Search Images Maps Play YouTube News Gmail Drive More »
Sign in
Screen reader users: click this link for accessible mode. Accessible mode has the same essential features but works better with your reader.

Patents

  1. Advanced Patent Search
Publication numberUS6865646 B2
Publication typeGrant
Application numberUS 10/039,612
Publication dateMar 8, 2005
Filing dateDec 31, 2001
Priority dateDec 31, 2001
Fee statusPaid
Also published asUS20030126363
Publication number039612, 10039612, US 6865646 B2, US 6865646B2, US-B2-6865646, US6865646 B2, US6865646B2
InventorsHoward S. David
Original AssigneeIntel Corporation
Export CitationBiBTeX, EndNote, RefMan
External Links: USPTO, USPTO Assignment, Espacenet
Segmented distributed memory module cache
US 6865646 B2
Abstract
One embodiment of a distributed memory module cache includes tag memory and associated logic implemented at the memory controller end of a memory channel. The memory controller is coupled to at least one memory module by way of a point-to-point interface. The data cache and associated logic are located in one or more buffer components on each of the memory modules. This embodiment includes an option to segment the cache. When the cache is segmented, the cache line size is halved. The segmentation allows the entire cache to be accessed without doubling the amount of tag address storage locations. The non-segmented cache may be used for memory systems using a burst length of eight bytes, while the segmented cache may be used for memory systems using a burst length of four bytes.
Images(6)
Previous page
Next page
Claims(12)
1. A memory controller, comprising:
an array of tag address storage locations having a count; and
a command sequencer and serializer unit coupled to the array of tag address storage locations, the command sequencer and serializer unit to control a data cache located on a memory module, the memory module coupled to the command sequencer and serializer via a memory bus, each tag address storage location in the array of tag address storage locations corresponding to a cache line, the cache line having a cache line size, the cache line in one of an unsegmented state and a segmented state in which the size of the cache line is one half of the cache line size in the unsegmented state, and further wherein the count of tag address storage locations is invariant between the unsegmented state of the cache line and the segmented state of the cache line.
2. The memory controller of claim 1, further comprising:
a plurality of arrays of tag address storage locations, each of the plurality of arrays of tag address storage locations corresponding to one of a plurality of memo modules.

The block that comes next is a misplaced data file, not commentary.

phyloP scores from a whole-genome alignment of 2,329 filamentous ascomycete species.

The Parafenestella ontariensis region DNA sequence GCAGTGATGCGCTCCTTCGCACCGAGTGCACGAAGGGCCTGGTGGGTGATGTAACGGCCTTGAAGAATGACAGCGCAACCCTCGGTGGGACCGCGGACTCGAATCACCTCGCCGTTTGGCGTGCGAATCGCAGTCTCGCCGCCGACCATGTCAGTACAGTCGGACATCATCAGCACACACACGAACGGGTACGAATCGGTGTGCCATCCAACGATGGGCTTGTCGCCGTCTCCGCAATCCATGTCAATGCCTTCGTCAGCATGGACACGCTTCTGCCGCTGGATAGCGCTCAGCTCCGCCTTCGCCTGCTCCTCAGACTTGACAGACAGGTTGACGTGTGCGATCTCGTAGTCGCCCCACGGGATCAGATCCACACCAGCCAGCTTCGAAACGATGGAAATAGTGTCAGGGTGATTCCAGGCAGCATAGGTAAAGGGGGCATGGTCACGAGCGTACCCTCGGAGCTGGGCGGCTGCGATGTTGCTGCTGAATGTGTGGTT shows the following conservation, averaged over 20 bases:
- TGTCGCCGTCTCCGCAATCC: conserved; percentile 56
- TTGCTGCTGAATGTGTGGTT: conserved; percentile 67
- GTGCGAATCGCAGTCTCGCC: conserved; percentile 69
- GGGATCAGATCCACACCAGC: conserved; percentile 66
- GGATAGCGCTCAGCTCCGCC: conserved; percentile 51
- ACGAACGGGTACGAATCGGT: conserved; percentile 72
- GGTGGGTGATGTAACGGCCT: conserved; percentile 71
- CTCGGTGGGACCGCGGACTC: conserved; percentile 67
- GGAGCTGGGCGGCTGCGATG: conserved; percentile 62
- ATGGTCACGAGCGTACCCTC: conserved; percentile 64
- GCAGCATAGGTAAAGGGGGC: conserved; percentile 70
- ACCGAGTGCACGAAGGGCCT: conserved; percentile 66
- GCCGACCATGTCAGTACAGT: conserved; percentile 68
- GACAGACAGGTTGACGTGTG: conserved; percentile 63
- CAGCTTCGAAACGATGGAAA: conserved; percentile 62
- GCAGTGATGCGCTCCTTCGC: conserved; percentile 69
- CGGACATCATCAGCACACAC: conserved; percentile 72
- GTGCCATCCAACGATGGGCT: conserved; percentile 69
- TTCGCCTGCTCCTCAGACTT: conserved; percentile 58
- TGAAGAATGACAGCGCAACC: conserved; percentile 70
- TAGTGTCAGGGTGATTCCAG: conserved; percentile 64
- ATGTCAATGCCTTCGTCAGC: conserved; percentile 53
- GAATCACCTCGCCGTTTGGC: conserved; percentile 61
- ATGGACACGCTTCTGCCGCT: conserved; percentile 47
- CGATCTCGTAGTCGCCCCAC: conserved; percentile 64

3. The memory controller of claim 2, each of the plurality of arrays of tag address storage locations organized into a plurality of ways.
4. The memory controller of claim 3, each of the plurality of arrays of tag address storage locations organized into 4 ways.
5. A memory module, comprising:
a memory device; and
a data cache coupled to the memory device, the data cache controlled by commands delivered by a memory controller component over a memory bus, the memory controller component including an array of tag address storage locations having a count, each tag address storage location in the array of tag address storage location corresponding to a cache line having a cache line size, the cache line in one of an unsegmented state and a segmented state in which the side of the cache line s one half of the cache line size in the unsegmented state, and further wherein the count of tag address storage locations is invariant between the segmented state of the cache line and the unsegmented state of the cache line.
6. The memory module of claim 6, the data cache organized into a plurality of ways.
7. The memory module of claim 6, the data cache organized into 4 ways.
8. A system, comprising:
a processor;
a memory controller coupled to the processor, the memory controller including an array of tag address storage locations having a count; and
a command sequencer and serializer unit coupled to the array of tag address storage locations; and
a memory module coupled to the memory controller via a memory bus, the memory module including
a memory device, and
a data cache coupled to the memory device, the data cache controlled by commands delivered by the memory controller, each tag address storage location in the array of tag address storage locations corresponding to a cache line, the cache line having a cache line size the cache line in one of an unsegmented state and a segmented state in which the size of the cache line is one half of the cache line size in the unsegmented state, and further wherein the count of tag address storage locations is invariant between the unsegmented state of the cache line and the segmented state of the cache line.